March 25, 2012

Sanford Prediction Came True

Unless you've been living under a rock, you've undoubtedly heard about Trayvon Martin, a teen gunned down in the streets of Sanford, Florida, by George Zimmerman, the son of a retired judge.  Everyone has been criticizing the Sanford Police Department about their failure to arrest the gunman.  After all, there are no questions about whether or not Zimmerman shot Martin; he absolutely did it.

But Zimmerman claims that it was self-defense; he maintains that the slender high school student, armed only with a Big Gulp and Skittles, decided to attack the stocky neighborhood watch captain.

This isn't the first time that the Sanford Police Department has failed to arrest an aggressor who clearly committed the crime; in 2010, they failed to arrest Justin Collison for beating up Sherman Ware, despite numerous eyewitnesses and video tape of the entire incident.  Ware was a homeless man, and Collison the son of a Sanford police lieutenant.

The arresting officer, Samuel McNeil, claimed that he couldn't arrest Collison because Ware, who had been beaten unconscious, wasn't able to make a sworn statement at the time.

My comments on that have become sadly prescient:
People must get away with murder in Sanford; after all, dead men tell no tales, and the cops ignore physical evidence and eyewitness testimony.  They might was well not have a police department.
Here we are barely 18 months later, and here's George Zimmerman getting away with murder.  Who'd a thunk?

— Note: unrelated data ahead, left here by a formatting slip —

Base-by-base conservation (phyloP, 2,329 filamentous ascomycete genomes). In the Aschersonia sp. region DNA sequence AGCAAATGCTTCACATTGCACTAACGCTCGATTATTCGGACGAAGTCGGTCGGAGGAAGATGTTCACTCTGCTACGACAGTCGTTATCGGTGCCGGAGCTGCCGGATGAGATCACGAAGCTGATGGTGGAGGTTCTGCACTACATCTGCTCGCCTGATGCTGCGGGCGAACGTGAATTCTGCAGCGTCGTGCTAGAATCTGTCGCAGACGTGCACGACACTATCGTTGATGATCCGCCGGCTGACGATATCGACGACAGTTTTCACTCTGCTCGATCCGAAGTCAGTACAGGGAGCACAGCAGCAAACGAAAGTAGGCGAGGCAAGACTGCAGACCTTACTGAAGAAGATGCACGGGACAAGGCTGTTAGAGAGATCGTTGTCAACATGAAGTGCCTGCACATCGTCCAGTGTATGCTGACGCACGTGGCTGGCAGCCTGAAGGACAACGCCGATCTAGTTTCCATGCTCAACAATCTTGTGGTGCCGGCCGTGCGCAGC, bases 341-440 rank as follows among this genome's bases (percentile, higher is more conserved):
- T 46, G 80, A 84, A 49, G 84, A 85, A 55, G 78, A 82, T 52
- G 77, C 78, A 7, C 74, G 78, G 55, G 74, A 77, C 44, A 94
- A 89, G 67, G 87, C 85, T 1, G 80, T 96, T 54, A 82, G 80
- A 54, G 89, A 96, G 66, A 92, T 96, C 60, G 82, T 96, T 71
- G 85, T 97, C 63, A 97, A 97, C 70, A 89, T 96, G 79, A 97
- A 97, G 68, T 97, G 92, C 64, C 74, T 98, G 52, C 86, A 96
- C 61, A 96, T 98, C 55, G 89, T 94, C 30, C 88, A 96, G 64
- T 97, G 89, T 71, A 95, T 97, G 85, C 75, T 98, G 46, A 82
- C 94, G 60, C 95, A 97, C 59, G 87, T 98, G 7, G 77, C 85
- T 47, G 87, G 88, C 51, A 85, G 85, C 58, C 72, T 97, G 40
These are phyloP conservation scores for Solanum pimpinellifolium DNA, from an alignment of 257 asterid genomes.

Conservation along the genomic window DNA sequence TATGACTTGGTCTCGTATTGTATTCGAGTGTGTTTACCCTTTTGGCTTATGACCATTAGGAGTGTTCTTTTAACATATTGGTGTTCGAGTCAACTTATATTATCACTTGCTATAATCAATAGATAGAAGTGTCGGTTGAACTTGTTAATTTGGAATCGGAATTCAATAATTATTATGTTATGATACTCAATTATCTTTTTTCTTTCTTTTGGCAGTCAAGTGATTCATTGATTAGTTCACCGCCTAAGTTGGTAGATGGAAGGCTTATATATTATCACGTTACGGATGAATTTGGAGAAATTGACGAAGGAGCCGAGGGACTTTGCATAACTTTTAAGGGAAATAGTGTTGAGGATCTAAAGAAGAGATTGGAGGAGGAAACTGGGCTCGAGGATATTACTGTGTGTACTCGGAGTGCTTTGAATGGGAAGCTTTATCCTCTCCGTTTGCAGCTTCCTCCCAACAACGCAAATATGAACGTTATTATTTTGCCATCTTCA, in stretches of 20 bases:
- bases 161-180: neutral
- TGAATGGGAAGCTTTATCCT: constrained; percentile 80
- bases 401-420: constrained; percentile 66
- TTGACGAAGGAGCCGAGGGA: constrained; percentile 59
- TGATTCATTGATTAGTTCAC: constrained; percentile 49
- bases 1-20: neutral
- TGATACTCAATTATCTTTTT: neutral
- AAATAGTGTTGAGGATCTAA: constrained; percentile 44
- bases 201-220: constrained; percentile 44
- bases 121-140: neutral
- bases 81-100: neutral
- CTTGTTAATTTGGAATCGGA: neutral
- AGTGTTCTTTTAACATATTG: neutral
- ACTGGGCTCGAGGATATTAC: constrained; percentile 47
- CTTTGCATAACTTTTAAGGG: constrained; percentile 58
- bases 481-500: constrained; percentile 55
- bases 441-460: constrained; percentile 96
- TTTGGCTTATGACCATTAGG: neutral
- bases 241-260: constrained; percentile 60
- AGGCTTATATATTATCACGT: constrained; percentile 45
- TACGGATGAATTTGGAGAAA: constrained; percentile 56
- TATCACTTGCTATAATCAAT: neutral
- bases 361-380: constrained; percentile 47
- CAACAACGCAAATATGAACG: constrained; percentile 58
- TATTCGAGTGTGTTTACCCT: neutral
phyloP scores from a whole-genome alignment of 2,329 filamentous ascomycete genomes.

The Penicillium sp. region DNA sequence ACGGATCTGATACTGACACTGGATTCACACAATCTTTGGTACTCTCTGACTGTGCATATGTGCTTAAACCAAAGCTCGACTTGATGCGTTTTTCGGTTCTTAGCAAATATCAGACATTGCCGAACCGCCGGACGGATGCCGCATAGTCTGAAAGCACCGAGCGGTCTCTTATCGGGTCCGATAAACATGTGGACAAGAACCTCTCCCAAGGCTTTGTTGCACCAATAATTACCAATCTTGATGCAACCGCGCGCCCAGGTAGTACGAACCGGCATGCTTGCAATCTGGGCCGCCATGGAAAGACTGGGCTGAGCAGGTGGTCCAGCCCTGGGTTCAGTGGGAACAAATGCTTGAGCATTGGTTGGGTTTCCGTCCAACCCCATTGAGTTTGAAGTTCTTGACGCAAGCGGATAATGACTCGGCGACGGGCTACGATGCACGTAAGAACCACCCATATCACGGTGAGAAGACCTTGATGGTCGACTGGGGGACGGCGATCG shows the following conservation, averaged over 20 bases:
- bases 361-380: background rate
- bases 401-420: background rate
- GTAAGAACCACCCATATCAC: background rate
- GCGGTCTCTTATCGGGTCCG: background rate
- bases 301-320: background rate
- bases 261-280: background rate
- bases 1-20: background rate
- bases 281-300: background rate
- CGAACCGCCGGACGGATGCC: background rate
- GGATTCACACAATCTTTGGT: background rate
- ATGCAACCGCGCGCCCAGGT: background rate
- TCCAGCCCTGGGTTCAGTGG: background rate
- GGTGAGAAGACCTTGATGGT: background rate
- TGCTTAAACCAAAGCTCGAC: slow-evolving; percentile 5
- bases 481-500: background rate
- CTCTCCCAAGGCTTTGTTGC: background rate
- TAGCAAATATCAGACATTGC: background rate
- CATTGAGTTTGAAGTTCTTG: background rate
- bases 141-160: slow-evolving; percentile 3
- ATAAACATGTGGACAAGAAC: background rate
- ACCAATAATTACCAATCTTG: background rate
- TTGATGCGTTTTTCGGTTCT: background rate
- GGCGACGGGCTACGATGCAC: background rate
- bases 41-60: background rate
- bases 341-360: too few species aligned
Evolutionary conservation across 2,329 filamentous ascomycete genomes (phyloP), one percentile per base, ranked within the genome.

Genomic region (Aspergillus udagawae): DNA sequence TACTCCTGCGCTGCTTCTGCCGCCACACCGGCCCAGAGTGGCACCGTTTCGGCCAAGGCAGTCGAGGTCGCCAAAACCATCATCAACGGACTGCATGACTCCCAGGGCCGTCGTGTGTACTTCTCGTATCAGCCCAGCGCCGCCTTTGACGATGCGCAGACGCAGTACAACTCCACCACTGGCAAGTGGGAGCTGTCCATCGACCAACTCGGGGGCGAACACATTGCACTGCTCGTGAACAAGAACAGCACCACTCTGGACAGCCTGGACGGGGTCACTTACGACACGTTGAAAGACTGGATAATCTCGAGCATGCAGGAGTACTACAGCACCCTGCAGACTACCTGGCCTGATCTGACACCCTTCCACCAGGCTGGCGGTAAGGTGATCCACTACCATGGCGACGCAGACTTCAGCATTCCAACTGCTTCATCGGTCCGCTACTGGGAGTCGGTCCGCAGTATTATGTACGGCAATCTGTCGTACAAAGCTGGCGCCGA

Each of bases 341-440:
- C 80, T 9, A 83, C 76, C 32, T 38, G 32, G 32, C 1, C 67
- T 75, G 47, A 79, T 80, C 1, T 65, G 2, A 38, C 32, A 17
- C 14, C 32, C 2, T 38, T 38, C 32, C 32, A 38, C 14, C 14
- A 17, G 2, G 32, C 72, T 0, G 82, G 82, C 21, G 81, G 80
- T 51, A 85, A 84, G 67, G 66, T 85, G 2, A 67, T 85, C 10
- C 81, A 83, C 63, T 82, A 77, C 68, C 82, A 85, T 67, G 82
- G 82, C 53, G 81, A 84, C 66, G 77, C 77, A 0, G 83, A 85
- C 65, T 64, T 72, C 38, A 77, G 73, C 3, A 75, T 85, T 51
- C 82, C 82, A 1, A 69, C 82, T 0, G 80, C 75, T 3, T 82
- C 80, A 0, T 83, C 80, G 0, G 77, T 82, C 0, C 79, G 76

Zimmerman was recorded calling 911 prior to the incident; he was talking to the dispatcher while he followed Trayvon Martin.  Martin was walking back to his father's girlfriend's house, having picked up a late snack at a nearby convenience store.  The dispatcher advised Zimmerman to stop following the boy.

Meanwhile, Martin was talking to his girlfriend back in Miami.  She said he was being followed by someone, and felt threatened. 

Zimmerman's attorney claims that it was Zimmerman that felt threatened, and that the murder of Martin is justified by Florida's "Stand your Ground" law, which allows the use of deadly force in self defense.  The City claims that the testimony they had at the time of the shooting supported Zimmerman's claim of self-defense, so they had no grounds to arrest him.

Of course, the only actual witness had been silenced.  All they had was the word of the perpetrator, which they accepted at face value

Sound familiar?

The reason this case stinks to high hell is that it relies on the judgement of the Sanford Police Department; but the SPD has demonstrated that its judgment can't be trusted.  After all, they used the same puny excuse eighteen months ago, and it turned out that there was ample evidence to support an arrest and conviction.  Then it became abundantly clear that police let a criminal walk free because he was the son of a white man with connections, and the victim was just some black guy.

How many more people will have to die before Sanford cleans up its corrupt police department?

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